With the portal being faulty, there is no way the teachers can resolve queries regarding its failure. Furthermore, the Ad-Hoc teachers haven’t been given a letter a continuation that technically means they’re not on duty, she goes on to point out in the thread.

The list of issues seems to be endless with the students trying to voice them on various platforms.

Students Talk About The Difficulties, Confusion And Uncertainty Regarding Exams

“We had been mentally prepared that we would take the examinations but then the state government cancelled it and now that the UGC has changed its decision, we are confused.”

“The teachers are not trained in online pedagogy nor have we been provided with sufficient study material. In the three hours that we have been allotted, we are expected to log in, download the question paper, write the answers, scan the copy and upload it on the portal which is impossible”, a student of Gargi college said.

When the premier institute of the country is going through this, one can only imagine the plight of students enrolled in colleges, in remote areas. It is an open secret that government-run portals are not user-friendly, prone to crashes and face frequent server failures. The irony of putting the careers of students at stake to maintain academic credibility is probably an irony lost on the government.

A slew of confusing orders issued one after the other have also left the students feeling bitter.

 “We had been mentally prepared that we would take the examinations but then the state government cancelled it. So, we started preparing for entrances into Master’s programmes but now that the UGC has changed its decision, we are confused. Moreover, this will severely affect those living in remote locations and having no access to the internet. With private hostels disallowing students to stay, it would also be a problem equally if the examinations are conducted offline”, Stutee Sampriti, a student of the BJB College, Bhubaneswar said.

The problem of connectivity seems to be disproportionately affecting students in the rural belt in an adverse manner.

“I stay in a village that has poor connectivity and bandwidth. After the ravaging effects of the Cyclone Fani last year, almost all networks except a couple of major ones are largely inaccessible. Even if examinations are conducted offline, I would have to commute to the college in Bhubaneswar using a bus which is highly prone to being a carrier of virus”, Swikruti Mishra, a Sociology major and resident of Sakhigopal, Puri quipped.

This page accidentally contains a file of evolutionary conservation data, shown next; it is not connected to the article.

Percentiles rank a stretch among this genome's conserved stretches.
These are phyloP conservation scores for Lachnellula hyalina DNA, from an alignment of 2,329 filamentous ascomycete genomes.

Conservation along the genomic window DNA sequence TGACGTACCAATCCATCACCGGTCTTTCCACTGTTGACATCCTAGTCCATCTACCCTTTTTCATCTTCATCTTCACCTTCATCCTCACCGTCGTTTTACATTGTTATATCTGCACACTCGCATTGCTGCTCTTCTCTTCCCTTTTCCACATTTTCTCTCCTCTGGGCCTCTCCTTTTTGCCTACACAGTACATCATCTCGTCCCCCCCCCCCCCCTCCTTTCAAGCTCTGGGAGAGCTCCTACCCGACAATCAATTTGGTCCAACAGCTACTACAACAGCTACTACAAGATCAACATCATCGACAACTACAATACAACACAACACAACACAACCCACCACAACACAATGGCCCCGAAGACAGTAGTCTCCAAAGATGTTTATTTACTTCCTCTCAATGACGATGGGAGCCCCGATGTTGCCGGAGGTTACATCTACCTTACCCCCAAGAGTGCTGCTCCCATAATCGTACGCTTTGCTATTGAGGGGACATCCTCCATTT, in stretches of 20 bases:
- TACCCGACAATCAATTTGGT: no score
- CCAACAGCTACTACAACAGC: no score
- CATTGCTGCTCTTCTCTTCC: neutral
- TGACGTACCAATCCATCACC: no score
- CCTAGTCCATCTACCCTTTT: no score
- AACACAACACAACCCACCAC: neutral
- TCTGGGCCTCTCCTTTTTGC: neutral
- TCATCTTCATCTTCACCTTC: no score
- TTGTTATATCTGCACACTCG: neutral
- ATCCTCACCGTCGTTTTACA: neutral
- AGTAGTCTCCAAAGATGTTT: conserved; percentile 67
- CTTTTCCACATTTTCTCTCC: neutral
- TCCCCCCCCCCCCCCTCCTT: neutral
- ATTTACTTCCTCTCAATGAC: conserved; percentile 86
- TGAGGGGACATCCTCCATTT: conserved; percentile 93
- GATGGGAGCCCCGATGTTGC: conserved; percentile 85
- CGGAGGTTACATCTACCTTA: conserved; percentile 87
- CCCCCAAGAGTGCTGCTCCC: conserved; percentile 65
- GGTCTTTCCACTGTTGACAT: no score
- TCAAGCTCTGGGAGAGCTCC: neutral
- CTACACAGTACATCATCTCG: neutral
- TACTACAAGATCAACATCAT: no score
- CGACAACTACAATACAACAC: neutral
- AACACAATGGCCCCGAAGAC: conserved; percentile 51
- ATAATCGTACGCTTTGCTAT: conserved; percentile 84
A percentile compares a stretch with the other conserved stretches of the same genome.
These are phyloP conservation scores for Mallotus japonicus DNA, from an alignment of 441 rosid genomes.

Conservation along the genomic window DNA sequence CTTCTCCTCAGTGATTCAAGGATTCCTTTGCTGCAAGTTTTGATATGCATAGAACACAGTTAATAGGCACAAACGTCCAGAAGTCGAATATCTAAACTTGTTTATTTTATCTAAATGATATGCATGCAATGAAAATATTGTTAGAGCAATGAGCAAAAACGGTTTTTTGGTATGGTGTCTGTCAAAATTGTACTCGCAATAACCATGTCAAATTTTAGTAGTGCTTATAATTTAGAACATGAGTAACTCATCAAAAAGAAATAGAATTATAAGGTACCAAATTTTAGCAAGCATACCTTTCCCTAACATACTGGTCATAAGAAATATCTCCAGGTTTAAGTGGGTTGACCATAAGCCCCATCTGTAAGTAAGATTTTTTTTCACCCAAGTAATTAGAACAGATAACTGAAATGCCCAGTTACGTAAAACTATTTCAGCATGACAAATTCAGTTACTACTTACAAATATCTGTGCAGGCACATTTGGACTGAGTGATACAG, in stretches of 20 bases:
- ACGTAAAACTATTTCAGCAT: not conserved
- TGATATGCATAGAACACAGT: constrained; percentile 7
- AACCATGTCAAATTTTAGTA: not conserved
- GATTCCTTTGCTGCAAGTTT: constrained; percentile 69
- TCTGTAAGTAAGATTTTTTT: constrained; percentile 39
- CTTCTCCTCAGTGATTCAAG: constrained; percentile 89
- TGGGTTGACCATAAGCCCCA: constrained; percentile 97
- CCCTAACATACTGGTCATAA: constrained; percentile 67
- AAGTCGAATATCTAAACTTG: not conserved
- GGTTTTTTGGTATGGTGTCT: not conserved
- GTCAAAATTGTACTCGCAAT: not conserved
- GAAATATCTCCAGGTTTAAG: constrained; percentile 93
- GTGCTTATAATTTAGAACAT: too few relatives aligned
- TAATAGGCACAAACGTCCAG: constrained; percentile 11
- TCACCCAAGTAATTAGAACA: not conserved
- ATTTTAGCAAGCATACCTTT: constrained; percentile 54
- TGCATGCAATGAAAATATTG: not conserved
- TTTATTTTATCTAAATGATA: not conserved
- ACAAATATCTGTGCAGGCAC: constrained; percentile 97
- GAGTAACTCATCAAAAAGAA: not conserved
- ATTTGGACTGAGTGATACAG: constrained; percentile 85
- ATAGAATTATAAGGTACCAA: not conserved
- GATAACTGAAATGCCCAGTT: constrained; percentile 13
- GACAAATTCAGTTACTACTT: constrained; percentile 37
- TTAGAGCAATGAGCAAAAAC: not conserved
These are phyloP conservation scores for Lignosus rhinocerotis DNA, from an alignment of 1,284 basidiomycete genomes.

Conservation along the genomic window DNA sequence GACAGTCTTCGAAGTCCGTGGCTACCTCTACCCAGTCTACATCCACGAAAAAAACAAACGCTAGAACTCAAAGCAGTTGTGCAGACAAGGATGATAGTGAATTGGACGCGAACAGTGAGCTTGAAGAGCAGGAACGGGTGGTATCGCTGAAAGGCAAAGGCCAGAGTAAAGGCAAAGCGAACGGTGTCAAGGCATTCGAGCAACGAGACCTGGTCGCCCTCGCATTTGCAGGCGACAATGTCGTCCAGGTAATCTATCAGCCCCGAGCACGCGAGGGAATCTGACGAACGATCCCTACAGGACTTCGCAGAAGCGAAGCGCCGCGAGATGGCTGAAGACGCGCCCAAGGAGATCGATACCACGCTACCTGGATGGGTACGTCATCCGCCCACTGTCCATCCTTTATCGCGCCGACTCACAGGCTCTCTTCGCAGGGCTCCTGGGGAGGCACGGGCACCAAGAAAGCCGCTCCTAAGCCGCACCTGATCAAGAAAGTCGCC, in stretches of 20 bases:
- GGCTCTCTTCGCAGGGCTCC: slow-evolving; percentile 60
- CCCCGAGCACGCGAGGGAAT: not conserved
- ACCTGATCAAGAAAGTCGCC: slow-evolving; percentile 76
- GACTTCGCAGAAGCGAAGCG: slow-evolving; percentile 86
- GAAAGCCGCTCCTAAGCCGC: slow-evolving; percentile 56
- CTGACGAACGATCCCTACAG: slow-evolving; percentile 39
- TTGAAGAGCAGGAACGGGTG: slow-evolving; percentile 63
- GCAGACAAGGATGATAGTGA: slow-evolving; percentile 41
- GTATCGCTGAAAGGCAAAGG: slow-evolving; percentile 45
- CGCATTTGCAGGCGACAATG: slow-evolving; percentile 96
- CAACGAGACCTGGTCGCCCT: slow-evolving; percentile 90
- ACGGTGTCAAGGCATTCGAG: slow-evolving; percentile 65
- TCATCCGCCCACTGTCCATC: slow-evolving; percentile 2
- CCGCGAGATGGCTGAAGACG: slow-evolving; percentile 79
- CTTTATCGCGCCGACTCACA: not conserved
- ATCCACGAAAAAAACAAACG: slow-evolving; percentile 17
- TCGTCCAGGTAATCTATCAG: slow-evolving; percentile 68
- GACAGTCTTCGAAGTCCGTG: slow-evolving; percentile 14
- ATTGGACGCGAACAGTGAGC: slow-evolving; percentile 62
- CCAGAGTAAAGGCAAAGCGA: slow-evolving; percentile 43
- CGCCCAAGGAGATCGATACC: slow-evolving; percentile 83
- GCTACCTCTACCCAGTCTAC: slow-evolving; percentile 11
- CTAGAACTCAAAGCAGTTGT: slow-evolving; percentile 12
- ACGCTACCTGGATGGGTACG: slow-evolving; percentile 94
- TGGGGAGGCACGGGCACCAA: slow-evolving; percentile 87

The authorities don’t seem to be prepared for an offline examination either which the UGC has a provision for, as well. Last month, 32 students appearing for their SSC examinations in Karnataka tested positive for the virus, showing how vulnerable centres are.

Indeed, it seems the government has not taken into account intersectional issues of location, class and gender that are objective indicators in assessing the accessibility of any resource.

As the contagion seems to take a more aggressive turn each passing day, with the WHO acknowledging the possibility of it being airborne, we can only hope the government learns from its mistakes and doesn’t put the lives of students at stake. Students have been protesting online, with hashtags of “StudentLivesMatter” trending on Twitter.

Whether it does bring about a change or is ignored proactively is a question only time shall answer. For now, the situation seems grim and the authorities cannot seem to care less.

You must be to comment.

More from Amrit Mahapatra

Similar Posts

By Sahil Basu

By Author Anonymous

By BigChange

Wondering what to write about?

Here are some topics to get you started

Share your details to download the report.









We promise not to spam or send irrelevant information.

Share your details to download the report.









We promise not to spam or send irrelevant information.

An ambassador and trained facilitator under Eco Femme (a social enterprise working towards menstrual health in south India), Sanjina is also an active member of the MHM Collective- India and Menstrual Health Alliance- India. She has conducted Menstrual Health sessions in multiple government schools adopted by Rotary District 3240 as part of their WinS project in rural Bengal. She has also delivered training of trainers on SRHR, gender, sexuality and Menstruation for Tomorrow’s Foundation, Vikramshila Education Resource Society, Nirdhan trust and Micro Finance, Tollygunj Women In Need, Paint It Red in Kolkata.